Below is a plot of the simulated probability distributions of Truth-O-Meter-based bullpucky scores (edit: as of October 15th, 2012) for the presidential and vice presidential candidates. The presidential candidates are in lighter shades, vice presidential candidates in darker shades. I think you can figure out the color scheme. Higher values mean you're more full of bullpucky.
Nobody's overflowing with bullpucky, but nobody's free of it. There are some clear differences between the two parties. And Biden looks like he's more full of it than Obama. There are fewer rated statements for Ryan and Biden compared to Biden and Obama, and Obama has the most statements rated of all. That explains the tight distribution of his bullpucky scores.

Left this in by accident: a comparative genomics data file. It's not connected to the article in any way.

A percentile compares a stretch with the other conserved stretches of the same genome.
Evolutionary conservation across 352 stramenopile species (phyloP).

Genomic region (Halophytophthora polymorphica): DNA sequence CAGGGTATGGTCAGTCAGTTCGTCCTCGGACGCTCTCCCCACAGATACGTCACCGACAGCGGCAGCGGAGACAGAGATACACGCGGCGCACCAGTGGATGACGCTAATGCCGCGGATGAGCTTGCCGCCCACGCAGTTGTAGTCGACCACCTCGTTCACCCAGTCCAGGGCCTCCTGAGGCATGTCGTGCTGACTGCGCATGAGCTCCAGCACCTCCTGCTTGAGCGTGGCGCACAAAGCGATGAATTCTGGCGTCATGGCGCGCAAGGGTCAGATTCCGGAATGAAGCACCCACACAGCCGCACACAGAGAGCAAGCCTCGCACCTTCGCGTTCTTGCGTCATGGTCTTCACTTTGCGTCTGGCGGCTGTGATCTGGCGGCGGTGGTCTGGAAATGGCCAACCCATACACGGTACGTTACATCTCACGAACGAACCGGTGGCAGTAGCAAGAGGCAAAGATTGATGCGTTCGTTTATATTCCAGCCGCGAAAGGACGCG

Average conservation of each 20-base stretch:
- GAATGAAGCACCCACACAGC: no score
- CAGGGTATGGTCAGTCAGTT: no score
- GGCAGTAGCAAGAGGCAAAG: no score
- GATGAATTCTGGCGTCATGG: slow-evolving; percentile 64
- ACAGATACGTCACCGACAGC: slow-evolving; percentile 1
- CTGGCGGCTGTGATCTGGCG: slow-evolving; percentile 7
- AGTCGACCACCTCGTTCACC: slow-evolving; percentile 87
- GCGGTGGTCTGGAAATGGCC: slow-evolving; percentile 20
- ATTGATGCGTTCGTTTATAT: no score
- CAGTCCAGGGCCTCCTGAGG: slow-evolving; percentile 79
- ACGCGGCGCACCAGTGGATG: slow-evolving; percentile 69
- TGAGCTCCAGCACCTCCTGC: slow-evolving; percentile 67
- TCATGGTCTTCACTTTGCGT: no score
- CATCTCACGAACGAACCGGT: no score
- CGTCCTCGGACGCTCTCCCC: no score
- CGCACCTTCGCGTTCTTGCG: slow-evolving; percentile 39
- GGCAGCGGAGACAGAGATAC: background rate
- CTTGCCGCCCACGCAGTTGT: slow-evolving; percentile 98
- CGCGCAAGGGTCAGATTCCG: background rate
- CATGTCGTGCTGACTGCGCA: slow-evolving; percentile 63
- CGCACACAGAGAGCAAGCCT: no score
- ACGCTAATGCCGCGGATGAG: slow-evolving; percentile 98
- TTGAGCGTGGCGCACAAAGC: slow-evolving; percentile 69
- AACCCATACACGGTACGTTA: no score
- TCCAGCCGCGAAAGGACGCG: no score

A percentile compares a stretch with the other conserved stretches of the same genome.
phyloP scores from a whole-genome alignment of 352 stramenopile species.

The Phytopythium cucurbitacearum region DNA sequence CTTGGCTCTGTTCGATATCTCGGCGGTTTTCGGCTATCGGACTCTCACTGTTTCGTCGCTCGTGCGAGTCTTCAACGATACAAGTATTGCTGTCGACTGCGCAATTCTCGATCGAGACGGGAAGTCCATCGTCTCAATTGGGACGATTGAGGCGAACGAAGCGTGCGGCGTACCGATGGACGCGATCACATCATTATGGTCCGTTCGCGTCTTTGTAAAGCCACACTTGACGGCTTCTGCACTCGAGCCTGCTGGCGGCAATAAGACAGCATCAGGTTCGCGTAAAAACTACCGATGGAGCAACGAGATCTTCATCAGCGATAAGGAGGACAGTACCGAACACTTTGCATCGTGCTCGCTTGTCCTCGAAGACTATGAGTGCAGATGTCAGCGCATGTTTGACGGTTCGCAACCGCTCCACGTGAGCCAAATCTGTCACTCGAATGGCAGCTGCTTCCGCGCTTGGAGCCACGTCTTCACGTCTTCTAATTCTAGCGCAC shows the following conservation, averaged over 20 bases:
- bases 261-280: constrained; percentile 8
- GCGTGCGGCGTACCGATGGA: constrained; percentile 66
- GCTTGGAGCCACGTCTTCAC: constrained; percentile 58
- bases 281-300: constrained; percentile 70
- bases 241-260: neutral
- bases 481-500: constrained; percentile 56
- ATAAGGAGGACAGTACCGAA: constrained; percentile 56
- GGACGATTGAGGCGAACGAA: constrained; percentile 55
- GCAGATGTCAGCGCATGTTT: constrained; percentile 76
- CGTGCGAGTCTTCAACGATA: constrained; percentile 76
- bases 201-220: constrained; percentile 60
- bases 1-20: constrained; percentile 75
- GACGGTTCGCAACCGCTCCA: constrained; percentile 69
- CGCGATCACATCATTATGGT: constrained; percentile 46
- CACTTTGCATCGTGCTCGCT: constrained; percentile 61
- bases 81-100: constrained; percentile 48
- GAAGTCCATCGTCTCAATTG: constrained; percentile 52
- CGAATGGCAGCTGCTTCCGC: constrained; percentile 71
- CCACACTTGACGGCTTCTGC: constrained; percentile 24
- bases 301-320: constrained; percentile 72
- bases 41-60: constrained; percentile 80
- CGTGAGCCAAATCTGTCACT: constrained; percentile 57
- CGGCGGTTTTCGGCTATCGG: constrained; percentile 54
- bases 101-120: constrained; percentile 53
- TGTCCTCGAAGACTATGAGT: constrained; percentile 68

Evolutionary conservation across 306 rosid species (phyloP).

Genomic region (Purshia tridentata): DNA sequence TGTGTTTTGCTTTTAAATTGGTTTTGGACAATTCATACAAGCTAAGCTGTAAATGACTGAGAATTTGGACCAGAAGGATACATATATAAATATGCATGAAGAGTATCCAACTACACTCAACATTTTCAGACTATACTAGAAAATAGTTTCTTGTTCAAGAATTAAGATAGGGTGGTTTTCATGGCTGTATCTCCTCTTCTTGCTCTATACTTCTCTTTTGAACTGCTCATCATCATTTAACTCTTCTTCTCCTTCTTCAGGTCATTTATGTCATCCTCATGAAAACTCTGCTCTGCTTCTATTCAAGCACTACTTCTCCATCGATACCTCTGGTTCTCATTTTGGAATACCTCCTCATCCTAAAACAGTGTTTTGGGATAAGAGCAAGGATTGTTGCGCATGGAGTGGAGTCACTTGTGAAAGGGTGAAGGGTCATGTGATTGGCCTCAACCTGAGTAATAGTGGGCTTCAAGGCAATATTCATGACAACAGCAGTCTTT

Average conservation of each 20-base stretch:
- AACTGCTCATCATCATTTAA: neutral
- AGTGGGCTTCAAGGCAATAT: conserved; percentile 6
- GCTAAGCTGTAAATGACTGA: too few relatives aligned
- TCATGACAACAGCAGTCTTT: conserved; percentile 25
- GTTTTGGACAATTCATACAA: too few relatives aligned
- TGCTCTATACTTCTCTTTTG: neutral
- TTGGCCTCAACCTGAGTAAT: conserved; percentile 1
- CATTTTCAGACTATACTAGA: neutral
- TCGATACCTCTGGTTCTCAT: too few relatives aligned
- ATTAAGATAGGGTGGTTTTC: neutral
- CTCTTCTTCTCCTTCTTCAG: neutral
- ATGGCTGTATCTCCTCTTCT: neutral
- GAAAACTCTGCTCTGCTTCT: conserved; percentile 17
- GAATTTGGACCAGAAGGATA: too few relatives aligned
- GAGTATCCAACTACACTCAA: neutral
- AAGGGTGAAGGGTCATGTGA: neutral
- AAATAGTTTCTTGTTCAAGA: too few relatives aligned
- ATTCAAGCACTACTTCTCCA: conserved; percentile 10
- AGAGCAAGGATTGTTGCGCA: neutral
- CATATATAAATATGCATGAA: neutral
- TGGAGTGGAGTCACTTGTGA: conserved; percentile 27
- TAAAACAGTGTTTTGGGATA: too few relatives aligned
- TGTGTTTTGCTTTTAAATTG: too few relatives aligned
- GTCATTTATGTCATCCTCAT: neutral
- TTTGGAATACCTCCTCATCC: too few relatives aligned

Is it PolitiFact's alleged liberal bias, or is the gap between the two tickets real? Or, a more precise way to ask the question, what are the relative strengths of the effects of rater bias and real differences? Those are the kinds of questions I want to answer at Malark-O-Meter. I'm just getting started.
 
 
This whole thing began with a series of blog posts during the 2012 presidential election. Let's see where it goes from here.
 

    about

    Malark-O-blog published news and commentary about the statistical analysis of the comparative truthfulness of the 2012 presidential and vice presidential candidates. It has since closed down while its author makes bigger plans.

    author

    Brash Equilibrium is an evolutionary anthropologist and writer. His real name is Benjamin Chabot-Hanowell. His wife calls him Babe. His daughter calls him Papa.

    what is malarkey?